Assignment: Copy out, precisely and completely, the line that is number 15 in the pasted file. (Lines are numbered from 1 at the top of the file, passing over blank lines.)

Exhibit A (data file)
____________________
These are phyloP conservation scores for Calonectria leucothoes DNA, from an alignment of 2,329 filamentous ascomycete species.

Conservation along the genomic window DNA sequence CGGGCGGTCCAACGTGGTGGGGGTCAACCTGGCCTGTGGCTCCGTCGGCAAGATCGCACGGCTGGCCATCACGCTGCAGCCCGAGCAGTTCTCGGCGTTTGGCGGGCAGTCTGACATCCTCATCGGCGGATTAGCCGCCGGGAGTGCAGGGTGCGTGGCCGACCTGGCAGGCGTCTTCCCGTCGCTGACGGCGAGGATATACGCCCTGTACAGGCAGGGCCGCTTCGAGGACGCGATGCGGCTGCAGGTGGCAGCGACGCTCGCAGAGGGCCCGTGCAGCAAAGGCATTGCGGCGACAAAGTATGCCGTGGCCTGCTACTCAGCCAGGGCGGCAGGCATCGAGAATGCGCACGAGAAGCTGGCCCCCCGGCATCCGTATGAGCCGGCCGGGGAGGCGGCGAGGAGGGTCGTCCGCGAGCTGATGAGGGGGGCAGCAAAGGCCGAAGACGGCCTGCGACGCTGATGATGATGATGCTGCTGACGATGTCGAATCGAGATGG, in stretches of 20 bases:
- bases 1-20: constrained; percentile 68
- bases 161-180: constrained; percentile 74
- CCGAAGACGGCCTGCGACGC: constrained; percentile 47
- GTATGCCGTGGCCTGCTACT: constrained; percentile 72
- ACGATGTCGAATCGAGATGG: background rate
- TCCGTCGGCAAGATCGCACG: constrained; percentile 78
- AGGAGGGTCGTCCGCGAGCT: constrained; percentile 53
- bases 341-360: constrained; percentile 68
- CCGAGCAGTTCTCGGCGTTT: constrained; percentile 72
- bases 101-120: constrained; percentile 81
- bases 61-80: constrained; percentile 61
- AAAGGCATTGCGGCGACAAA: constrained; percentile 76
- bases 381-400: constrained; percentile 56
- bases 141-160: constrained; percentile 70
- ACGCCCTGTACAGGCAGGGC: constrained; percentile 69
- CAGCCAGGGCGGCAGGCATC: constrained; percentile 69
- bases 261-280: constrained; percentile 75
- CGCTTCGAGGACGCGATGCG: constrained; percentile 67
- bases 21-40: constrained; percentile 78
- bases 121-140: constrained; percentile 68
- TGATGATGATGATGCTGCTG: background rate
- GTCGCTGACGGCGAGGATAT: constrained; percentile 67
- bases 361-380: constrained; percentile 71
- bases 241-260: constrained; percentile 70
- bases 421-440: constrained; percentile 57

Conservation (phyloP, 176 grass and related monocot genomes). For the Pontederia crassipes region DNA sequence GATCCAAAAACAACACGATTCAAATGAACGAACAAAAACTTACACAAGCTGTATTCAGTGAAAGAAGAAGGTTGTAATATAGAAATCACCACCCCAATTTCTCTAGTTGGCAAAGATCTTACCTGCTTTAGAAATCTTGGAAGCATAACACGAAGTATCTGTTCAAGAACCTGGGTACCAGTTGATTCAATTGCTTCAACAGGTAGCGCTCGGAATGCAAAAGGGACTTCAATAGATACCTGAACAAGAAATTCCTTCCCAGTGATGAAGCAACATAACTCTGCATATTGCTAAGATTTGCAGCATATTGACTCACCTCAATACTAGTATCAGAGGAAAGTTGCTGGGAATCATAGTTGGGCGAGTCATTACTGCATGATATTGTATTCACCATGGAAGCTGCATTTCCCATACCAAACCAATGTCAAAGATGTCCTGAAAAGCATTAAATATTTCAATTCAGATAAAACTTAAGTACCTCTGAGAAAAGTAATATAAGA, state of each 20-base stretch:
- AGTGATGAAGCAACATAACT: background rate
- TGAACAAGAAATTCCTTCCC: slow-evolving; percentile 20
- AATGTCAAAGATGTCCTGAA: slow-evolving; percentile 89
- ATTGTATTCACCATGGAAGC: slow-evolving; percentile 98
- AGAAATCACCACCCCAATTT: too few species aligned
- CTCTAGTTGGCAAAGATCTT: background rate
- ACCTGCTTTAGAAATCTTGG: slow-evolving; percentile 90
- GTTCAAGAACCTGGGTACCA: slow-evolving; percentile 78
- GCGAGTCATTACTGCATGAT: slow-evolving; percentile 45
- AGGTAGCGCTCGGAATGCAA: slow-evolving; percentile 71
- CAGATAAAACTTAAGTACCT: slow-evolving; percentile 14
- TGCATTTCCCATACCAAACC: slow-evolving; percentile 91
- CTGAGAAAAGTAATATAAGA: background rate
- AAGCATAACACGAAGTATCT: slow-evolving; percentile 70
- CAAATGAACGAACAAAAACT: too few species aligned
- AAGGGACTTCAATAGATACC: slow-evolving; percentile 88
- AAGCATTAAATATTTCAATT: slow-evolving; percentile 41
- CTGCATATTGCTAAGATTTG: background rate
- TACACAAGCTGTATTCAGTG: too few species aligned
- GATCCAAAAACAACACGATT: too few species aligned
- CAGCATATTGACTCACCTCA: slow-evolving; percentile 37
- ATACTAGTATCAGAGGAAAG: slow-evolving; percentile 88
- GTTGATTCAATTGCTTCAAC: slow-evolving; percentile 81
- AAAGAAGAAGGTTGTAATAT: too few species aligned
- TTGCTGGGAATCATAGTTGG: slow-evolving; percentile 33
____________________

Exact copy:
- bases 381-400: constrained; percentile 56